THE SCALE of technological advance over the last two decades has been staggering, and it looks set to continue. According to the World Economic Forum’s competitiveness report, there will be 30bn devices connected to the internet by 2020, roughly four times the size of the estimated global population.
In recent years, several companies have been successful not just in developing these advances, but also in monetising them – look at Apple’s multi-billion dollar cash pile. In the UK, we’ve done reasonably well in adopting technology to enhance productivity, and in attracting strong flows of foreign direct investment. But this is partly due to the happy coincidence of our timezone and language – we can’t rest on our laurels.
To compete, it’s vital that we have a skilled workforce. Over 80 per cent of high-tech and science firms expect to need workers with higher technology skills over the next five years, which perhaps isn’t surprising. But in manufacturing and construction, the figure is 70 per cent, and in the private sector as a whole it’s over 60 per cent. Even in what might be considered the low-tech worlds of retail and hospitality, over half of companies will need more technologically adept workers.
In effect, industry in the UK is going to need 750,000 additional digitally-skilled workers by 2017. What’s worrying is that we don’t appear to have the people to fill these positions. Almost 60 per cent of employers say they are already facing a skills shortage.
Microsoft last year reported that there were 100,000 unfilled vacancies in its partner companies across the UK. In the current environment, where we are concerned about unemployment and low wage growth, this seems mad. A recent survey by O2, meanwhile, revealed a “disturbing disconnect” between employers’ requirements and the careers parents would encourage their children to pursue. Almost a quarter said digital skills are irrelevant to the future success of their children.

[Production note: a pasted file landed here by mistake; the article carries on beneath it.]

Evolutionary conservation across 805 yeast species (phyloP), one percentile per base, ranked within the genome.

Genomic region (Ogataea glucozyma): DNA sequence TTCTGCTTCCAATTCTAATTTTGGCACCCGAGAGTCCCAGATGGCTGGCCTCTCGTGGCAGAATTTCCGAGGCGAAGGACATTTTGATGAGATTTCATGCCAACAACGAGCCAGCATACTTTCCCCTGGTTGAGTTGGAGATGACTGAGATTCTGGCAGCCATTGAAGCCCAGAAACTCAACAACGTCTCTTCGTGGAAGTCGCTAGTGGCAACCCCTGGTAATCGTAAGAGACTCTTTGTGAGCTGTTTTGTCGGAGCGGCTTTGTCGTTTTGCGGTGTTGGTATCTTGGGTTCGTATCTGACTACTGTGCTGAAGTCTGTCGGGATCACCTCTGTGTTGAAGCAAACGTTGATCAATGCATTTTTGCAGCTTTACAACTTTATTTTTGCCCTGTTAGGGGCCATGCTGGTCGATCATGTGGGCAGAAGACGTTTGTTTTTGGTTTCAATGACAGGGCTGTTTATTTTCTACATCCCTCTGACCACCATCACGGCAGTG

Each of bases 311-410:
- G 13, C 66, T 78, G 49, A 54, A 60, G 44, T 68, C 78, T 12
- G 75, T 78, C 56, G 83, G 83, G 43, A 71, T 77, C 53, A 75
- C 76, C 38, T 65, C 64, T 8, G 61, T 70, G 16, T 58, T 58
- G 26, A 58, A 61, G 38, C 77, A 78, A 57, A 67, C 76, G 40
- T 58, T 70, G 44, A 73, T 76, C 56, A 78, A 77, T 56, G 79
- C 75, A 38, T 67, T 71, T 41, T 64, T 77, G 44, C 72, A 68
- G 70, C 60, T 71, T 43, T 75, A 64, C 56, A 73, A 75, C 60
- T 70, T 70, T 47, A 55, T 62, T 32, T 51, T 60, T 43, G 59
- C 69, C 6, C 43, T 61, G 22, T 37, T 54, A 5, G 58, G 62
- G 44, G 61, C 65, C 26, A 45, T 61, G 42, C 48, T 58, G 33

To avoid falling behind in terms of global competitiveness and living standards, there must be improvements in schools, colleges, universities and workplaces. We must look into alternative ways of imparting knowledge to young people, ensure that higher education courses are designed to meet the needs of employers, and continue to educate staff throughout their lives. Importantly, we must also address our poor record of attracting girls and young women into science, engineering and technological studies. Failure to address this gender imbalance will diminish our economic potential.
For the business community, a successful science and innovation strategy will involve the provision of a cradle-to-grave approach to skills and education across industry, including sectors previously thought of as “low-tech”. We need to see a breaking down of the barriers between business and academia.
Most importantly, we must not be complacent. We live in a competitive world, one in which business, government and academic institutions must work together to play their part in developing a successful strategy for science and innovation – there’s a lot to play for.
Anne Richards is chief investment officer at Aberdeen Asset Management.